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Johann Sebastian BACH (1685-1750)
The Cello Suites [1720?]
No. 1 in G major BWV 1007 [18:48]
No. 2 in D minor BWV 1008 [20:04]
No. 3 in C major BWV 1009 [23:11]
No. 4 in E flat major BWV 1010 [23:38]
No. 5 in C minor BWV 1011 [23:17]
No. 6 in D major BWV 1012 [27:16]
Nina Kotova (cello)
rec. Purchase College Performing Arts Recital Hall, State University of New York, New York, 2014. DDD
Booklet in English only
WARNER CLASSICS 2564 639411 [62:04 + 75:13]

I find myself very much at odds with fellow reviewer Tim Perry here on MusicWeb International; we seem to be hearing two different recordings. He is so dismissive of Nina Kotova as to suggest that her account of the Bach Cello Suites might serve as background listening while doing the ironing but not for proper or repeated listening. He finds a lack of emotional engagement or “personal communion”, a “sameness … of tonal variety” and that “the sarabande of the third … tends to bloat and the allemandes of the first, third and fourth suites feel pulled about and rhythmically slack.”

Meanwhile, the “Gramophone” finds different, even antithetical, reasons from my colleague for finding fault with these interpretations. Far from asserting that “emotional temperature is cool”, its critic maintains that there is “a strong sense of individuality and strength in Kotova’s playing but this is still manifest more as a desire to control the music than to allow it to control without a surrender of integrity.” Her playing is “inconsistent” and “too angry to be musically generous”. The implication here is that this feistiness is especially unbecoming in a woman cellist and that her aggression prevents the emergence of subtleties and nuances. For others, the vigour and energy of her playing prove its main attraction.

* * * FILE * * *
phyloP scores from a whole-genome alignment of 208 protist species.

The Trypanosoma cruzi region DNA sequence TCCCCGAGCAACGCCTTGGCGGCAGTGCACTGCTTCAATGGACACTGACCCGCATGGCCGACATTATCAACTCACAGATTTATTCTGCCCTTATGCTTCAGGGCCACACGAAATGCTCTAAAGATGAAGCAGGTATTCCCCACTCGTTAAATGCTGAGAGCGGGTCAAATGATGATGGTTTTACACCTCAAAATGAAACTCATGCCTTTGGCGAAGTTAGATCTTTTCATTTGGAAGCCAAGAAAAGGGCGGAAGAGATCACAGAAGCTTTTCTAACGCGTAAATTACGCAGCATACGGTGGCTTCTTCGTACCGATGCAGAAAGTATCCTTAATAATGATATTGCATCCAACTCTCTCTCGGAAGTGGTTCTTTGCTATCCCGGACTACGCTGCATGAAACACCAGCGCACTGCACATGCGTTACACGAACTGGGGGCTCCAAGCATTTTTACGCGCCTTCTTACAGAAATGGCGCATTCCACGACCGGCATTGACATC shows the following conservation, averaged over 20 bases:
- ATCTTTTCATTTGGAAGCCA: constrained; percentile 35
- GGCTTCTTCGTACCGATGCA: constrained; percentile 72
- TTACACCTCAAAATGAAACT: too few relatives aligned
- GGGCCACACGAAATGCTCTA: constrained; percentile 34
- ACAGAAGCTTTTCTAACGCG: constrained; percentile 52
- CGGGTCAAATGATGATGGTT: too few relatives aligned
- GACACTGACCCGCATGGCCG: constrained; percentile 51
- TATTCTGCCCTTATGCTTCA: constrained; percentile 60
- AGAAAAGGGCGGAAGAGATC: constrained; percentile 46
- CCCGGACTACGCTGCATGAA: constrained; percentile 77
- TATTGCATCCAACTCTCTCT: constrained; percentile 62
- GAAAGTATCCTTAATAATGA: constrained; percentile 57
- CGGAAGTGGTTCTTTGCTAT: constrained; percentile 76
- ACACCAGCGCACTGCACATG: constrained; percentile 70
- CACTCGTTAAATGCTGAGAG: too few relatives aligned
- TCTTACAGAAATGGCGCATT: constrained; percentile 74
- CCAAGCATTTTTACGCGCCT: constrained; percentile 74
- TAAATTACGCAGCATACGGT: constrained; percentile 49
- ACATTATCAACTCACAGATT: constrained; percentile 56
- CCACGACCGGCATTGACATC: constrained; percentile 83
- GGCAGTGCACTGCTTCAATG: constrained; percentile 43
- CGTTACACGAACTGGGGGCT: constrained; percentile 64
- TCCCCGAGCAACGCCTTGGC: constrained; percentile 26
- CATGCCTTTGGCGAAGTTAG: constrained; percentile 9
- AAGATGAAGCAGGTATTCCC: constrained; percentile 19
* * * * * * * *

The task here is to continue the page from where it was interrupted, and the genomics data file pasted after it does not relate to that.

Even some positive reviews smack of gender politics – “Strong recording by a strong woman” (WAZ) – and while it is true that few women cellists have recorded these suites since Jacqueline du Pré, there must be more to say about the quality of her playing than to attribute its impact to feminism. Interestingly, she is playing the very 1673 Stradivarius once owned by her famous female predecessor and its tone is sumptuous in her hands.

Certainly Kotova’s more “masculine”, assertive yet sensuous style seems to rankle with some listeners, yet at the risk of advancing a theory too earthy for delicate sensibilities, I submit that the cello’s appeal resides in its androgynous nature: it combines an overtly female shape with a voice which is closest to the male register. It is clasped lovingly between the knees and stroked with a bow – well, you get the picture …